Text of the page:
Now, let’s delve into six simple but effective content formatting examples that will enhance content readability.

white man with short brown hair looking at a laptop.

6 content formatting examples that engage readers

Here’s how to make your words easy to read on the web. You’ll find each of these content formatting examples in its own section below:

  1. Add white space to your page by writing shorter paragraphs
  2. Incorporate subheads to make your blog format easy to skim
  3. Add bulleted lists anyplace you share consecutive information
  4. Weave in blockquotes to emphasize memorable ideas
  5. Add links for both visual interest and search engine optimization
  6. Use at least one image to add meaning to your words

Let’s look at each of these individually — see the examples in each section.

1. White space is your ally

In the online world, less is often more. People skim through content, and a wall of text can be intimidating.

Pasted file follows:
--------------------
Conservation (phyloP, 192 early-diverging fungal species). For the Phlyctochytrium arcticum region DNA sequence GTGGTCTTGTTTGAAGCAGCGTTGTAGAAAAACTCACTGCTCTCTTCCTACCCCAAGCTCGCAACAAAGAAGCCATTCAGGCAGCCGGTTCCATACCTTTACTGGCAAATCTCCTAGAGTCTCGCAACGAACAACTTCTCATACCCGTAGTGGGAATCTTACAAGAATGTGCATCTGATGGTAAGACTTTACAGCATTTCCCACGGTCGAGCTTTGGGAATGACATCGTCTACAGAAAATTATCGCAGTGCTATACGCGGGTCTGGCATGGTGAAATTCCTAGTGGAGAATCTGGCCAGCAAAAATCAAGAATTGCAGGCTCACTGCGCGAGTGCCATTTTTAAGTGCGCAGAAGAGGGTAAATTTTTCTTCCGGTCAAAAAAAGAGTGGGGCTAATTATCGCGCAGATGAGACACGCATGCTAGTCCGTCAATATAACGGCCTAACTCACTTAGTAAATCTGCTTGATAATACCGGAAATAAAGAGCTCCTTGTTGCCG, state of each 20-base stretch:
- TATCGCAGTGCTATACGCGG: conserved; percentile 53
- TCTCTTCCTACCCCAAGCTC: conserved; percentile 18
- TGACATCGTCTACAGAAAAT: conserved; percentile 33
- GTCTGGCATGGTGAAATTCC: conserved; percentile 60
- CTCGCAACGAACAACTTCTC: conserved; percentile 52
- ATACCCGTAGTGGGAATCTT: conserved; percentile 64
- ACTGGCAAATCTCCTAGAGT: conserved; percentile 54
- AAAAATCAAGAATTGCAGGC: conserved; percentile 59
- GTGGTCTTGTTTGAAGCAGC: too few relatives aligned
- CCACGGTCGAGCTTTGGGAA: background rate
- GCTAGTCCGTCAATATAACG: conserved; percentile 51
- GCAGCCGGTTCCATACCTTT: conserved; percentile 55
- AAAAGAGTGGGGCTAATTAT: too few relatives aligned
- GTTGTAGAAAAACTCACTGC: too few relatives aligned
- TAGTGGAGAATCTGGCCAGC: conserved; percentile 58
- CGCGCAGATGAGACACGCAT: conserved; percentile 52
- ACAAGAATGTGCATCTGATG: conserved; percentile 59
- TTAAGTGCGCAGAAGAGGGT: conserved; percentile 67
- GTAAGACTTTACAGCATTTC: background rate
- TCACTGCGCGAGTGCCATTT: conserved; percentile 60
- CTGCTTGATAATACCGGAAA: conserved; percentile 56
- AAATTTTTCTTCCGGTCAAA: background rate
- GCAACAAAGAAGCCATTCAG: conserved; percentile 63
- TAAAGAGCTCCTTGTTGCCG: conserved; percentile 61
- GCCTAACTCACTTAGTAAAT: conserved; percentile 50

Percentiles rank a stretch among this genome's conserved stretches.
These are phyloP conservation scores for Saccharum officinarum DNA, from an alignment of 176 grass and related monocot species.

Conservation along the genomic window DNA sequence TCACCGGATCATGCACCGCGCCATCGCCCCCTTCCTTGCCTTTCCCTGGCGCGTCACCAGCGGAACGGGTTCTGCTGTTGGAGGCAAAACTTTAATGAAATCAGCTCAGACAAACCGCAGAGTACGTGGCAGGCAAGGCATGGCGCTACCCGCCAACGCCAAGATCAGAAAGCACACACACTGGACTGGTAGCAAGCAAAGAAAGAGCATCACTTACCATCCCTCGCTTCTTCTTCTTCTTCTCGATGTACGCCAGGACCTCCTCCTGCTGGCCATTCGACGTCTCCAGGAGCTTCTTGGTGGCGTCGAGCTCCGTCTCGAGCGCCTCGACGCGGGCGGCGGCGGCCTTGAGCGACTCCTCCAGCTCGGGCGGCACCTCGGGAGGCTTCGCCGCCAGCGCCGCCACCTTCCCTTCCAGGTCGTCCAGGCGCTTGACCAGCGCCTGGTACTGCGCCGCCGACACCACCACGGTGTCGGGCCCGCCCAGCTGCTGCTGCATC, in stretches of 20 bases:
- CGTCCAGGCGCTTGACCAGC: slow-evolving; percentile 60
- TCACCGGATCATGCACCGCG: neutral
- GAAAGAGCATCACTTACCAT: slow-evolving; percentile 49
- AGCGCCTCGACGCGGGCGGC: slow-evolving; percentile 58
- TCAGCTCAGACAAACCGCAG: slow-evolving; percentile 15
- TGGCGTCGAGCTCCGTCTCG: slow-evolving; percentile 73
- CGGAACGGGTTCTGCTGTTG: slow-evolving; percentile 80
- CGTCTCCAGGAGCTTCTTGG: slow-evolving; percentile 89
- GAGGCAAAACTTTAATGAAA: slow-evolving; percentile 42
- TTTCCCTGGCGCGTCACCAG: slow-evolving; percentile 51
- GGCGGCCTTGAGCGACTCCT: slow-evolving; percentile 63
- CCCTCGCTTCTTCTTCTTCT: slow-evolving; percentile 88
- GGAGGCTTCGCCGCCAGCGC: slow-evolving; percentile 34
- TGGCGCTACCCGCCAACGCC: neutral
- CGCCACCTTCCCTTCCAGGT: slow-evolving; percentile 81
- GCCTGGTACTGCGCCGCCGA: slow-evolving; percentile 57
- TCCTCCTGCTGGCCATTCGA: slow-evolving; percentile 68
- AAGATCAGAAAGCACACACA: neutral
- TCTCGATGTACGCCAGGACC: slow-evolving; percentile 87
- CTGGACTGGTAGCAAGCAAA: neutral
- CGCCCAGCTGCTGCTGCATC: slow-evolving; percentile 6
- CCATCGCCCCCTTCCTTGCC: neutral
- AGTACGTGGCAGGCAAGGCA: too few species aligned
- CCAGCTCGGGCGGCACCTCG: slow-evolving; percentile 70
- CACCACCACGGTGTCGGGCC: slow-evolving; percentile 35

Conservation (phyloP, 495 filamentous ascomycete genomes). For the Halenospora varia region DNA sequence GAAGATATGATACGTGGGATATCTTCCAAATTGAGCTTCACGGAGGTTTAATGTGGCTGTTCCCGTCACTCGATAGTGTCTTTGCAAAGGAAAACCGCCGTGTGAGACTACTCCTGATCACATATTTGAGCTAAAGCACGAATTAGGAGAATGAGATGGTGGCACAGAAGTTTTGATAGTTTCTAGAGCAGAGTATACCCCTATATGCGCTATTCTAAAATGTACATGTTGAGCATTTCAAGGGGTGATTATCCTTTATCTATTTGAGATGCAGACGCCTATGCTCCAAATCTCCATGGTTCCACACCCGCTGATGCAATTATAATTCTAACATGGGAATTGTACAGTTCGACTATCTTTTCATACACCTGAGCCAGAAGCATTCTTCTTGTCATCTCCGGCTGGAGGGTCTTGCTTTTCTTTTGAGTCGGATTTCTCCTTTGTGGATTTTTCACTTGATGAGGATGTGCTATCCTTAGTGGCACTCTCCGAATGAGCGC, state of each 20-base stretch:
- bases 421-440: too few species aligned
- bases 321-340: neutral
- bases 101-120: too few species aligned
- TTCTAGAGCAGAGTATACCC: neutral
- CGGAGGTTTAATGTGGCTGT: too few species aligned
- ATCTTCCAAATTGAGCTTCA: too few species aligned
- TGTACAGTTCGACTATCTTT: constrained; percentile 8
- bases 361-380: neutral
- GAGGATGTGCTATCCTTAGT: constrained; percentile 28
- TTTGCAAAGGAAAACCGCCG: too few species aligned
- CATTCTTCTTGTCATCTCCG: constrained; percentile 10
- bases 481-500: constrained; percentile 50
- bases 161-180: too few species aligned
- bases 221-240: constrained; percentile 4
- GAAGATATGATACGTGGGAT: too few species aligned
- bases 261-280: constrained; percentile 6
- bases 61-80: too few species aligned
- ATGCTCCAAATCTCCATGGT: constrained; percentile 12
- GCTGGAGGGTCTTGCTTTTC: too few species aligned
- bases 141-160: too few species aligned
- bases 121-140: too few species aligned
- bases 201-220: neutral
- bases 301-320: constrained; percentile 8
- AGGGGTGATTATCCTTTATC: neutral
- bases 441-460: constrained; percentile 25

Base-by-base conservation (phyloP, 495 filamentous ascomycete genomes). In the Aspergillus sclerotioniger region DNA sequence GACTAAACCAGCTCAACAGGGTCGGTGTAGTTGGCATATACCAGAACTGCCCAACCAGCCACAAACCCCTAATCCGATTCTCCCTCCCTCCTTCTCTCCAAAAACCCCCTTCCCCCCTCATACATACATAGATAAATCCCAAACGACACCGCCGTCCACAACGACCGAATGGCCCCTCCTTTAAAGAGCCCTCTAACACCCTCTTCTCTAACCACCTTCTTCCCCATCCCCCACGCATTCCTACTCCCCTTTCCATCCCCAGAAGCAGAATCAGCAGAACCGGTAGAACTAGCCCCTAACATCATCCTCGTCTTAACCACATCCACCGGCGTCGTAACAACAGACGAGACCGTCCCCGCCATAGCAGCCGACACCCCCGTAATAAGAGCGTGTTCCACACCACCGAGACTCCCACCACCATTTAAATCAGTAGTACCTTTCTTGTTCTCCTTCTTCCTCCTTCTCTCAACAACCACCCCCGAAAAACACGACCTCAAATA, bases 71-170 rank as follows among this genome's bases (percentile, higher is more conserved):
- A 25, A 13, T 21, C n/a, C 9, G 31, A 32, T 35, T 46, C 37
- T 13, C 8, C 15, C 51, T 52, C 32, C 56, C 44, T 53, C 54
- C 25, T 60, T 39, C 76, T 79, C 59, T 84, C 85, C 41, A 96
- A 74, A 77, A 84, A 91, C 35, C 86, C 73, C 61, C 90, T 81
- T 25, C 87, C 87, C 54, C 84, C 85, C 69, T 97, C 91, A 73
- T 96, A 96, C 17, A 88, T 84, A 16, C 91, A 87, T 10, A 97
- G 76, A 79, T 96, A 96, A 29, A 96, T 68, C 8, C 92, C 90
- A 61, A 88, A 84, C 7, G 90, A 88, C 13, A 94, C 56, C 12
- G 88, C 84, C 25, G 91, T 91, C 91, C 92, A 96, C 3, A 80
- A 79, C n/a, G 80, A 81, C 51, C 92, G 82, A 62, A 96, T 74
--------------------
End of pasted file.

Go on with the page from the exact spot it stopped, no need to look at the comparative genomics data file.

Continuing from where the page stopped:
Here’s how to make your words easy to read on the web. You’ll find each of these content formatting examples in its own section below:

Break your content into shorter paragraphs to create white space, making your text easier on the eyes.

A fresh idea should ideally start a new paragraph, transforming your content into digestible, skimmable sections.

This is one of my favorite kinds of content formatting examples.

First, here’s what text looks like without extra white space:

I’ve been a cheerleader for the small business underdogs of the world since I started my business more than three decades ago. You’re at a disadvantage from a marketing standpoint because you’re competing against established, well-funded brands.

Good news! A smart AI content strategy will change that. You may think it’s impossible to compete because your big business aspirations aren’t matched with a big marketing budget. If “over-extended and under-funded” sounds like your marketing strategy today, buckle up. I’m about to introduce you to all the advantages of using an AI content strategy in your marketing.